Waffles: The Better Breakfast


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By Bailey Andress

Waffles triumph over pancakes, 52.9% to 47.1%. Image credit: Bailey Andress.

Waffles are the ultimate breakfast food. Unlike pancakes, their crispy ridges and well-defined texture are a major reason why waffles are a breakfast staple. In a recent poll of Upper School students, approximately 53 percent of students replied that they prefer waffles over pancakes. Although Team Waffle prevailed, a large percentage of students chose pancakes. The survey highlighted the superiority of waffles and provided insight into the numerous misunderstandings prevalent on Team Pancake.

The Mona Lisa of breakfast foods. Photo credit: Stephen Gambino.

The fundamental difference between pancakes and waffles lies in the waffle’s signature craters. Waffle enthusiast Zach Bostic (‘18) described the heavenly “reservoir of sugary deliciousness” created by pouring syrup into each individual hole, which provide ample space for toppings. Fellow waffle lover Mohith Dhillon (‘18) reiterated Bostic’s argument, stating, “the delightful squares provided by waffles are able to detain the wild free spirit of syrup and allows for a delicious bite with minimal syrup spillage upon the plate.” A major feature of waffle consumption is the use of toppings, which is far more exciting due to the topography of waffles. The grid pattern is especially helpful from an aesthetic perspective, as individual squares can be filled with syrup to create a visual masterpiece. The geometric design also helps encourage healthy portion sizes, as waffles can be easily split into halves or quarters and saved for a snack later in the day.

Not your average circle. Photo credit: Haley Kellam (’18).

Pancake fanatic Anne Mason Ruth (‘19) stated that she prefers pancakes over waffles as one can “make [pancakes] into fun, different shapes.” However, waffles also come in a variety of shapes. The classic Belgian Waffle is typically round or square in shape and is made using a conventional waffle maker. More elaborate waffle shapes, including zoo animals, marine life, computer keyboards, and hearts can be achieved using special waffle irons. Additionally, waffles can be molded into entertaining, three-dimensional shapes. The additional height and structure of a waffle allow shapes otherwise impossible when made with pancakes.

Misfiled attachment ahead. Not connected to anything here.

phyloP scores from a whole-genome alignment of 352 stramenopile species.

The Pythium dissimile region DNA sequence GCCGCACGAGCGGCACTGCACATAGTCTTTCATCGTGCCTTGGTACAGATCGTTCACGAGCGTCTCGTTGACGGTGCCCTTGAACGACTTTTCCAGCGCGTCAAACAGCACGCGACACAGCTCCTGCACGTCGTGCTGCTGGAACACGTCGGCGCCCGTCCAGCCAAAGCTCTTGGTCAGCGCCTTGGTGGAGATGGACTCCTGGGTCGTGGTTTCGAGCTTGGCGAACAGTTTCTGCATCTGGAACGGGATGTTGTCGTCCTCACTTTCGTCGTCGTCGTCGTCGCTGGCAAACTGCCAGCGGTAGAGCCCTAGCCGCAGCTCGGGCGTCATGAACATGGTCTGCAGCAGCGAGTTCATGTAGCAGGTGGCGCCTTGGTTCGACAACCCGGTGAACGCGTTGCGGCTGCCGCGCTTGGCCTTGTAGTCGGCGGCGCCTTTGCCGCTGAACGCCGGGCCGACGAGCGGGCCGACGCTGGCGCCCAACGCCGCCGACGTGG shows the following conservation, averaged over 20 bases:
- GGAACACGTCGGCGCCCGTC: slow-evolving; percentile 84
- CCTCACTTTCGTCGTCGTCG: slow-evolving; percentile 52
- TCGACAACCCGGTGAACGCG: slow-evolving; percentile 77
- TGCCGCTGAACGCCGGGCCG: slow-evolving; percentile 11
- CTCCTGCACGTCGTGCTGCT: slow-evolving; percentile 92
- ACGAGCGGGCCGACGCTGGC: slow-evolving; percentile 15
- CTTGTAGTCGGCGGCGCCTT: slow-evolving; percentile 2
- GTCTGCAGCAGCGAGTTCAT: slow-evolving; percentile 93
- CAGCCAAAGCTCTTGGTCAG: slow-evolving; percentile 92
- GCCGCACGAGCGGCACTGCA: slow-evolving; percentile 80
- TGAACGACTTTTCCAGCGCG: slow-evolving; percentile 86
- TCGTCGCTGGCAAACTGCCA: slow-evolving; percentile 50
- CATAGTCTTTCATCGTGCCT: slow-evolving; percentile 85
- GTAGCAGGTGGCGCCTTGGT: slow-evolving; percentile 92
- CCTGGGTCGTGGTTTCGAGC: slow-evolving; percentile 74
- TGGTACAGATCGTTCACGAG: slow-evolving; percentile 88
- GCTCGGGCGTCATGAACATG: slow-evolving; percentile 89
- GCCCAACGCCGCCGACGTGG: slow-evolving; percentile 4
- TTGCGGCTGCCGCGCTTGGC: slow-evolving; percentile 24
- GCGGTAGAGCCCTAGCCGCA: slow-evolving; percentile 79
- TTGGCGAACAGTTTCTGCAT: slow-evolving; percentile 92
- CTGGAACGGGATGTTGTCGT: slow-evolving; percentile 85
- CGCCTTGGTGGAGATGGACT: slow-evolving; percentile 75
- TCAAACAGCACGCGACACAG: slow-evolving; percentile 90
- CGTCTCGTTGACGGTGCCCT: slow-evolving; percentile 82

Waffle Pops by Sweet Combforts. Photo credit: Sweet Combforts/Instagram.

Unlike pancakes, waffles are used in a variety of other dishes. William Fallon (‘19) describes his affinity for one particular delicacy, stating that Chicken N’ Waffles is an “outstanding combo,” unlike Chicken N’ Pancakes, which is “just not a thing.” Waffles are also incredible useful with ice cream. Waffle cones and waffle bowls offer crunchy and delightful vehicles for a variety of ice cream flavors, a feat which is impossible for a floppy pancake to achieve. The structural integrity of waffles also contribute to the Instagram trend of “waffle pops,” which are individual waffles covered in toppings and placed on a stick. California-based company Sweet Combforts transforms traditional Belgium Liege waffles into trendy treats, with a goal “to make everyone’s Liege waffle experience a delicious and memorable one.” Waffles are simply far more versatile than pancakes.

A very sad, very soggy pancake. Photo credit: TripAdvisor user Alan I.

In response to the survey, numerous Upper School students admitted that they prefer the soft texture of a pancake over the structure and crunch of a waffle. Owen Riddle (‘20) suggested that “waffles taste like stale cardboard,” while pancake supporter Will Hanson (‘21) said that when poured on waffles, syrup “just pools there instead of spreading.” Although waffles do limit the spreading of syrup, the “cardboard” texture mentioned by Riddle is eliminated by syrup. Additionally, pancakes become gooey and oversaturated with syrup over time, while waffles rarely lose texture due to syrup. Even if a waffle becomes softer due to syrup, it mimics the original texture of a pancake and does not become as soggy as a hyper-saturated pancake. Pancakes are essentially syrup sponges, and all too often I find myself regretting the amount of syrup I poured onto a pancake. With waffles, I always experience a wonderful breakfast with a more enticing texture and a grid system to ensure perfectly-measured syrup servings.

Too much risk. Photo credit: Hilda Victoria Stellgård.

A few pro-pancake survey responses indicated that pancakes require more skill to make. Nate Stephen (‘19) emphasized that “pancakes are for people who know how to cook,” and other responses highlighted how pancake making is more difficult than using a waffle iron. However, the easy process of waffle-making is an advantage over pancakes. The simplicity involved in mixing ingredients, pouring, and waiting allows for inexperienced breakfast makers to create a delicious breakfast with ease. The estimating and flipping involved in making pancakes adds a degree of difficulty that separates some breakfast eaters from a positive experience.

The Eggo waffle truly embodies the convenience of waffles. Unlike pancakes, Eggo waffles can be easily toasted to perfection. Spencer Lyons (‘18) described the simple process of creating an Eggo breakfast, stating “The simplicity of Eggo waffles can’t be beat: toast ’em on high for 3 minutes, drown ’em in Aunt Jemima’s syrup, and enjoy.”

Waffles are far superior to pancakes in terms of texture, aesthetics, and simplicity. With a waffle iron and batter, nearly anything is possible. As Zach Bostic (‘18) so eloquently stated, “I’ll take a dozen, please and thank you.”

Click here to read Jake Darling’s sizzling defense of pancakes. 

Featured photo credit: Rachel Farnsworth.

About the author

Bailey Andress is a junior at Collegiate.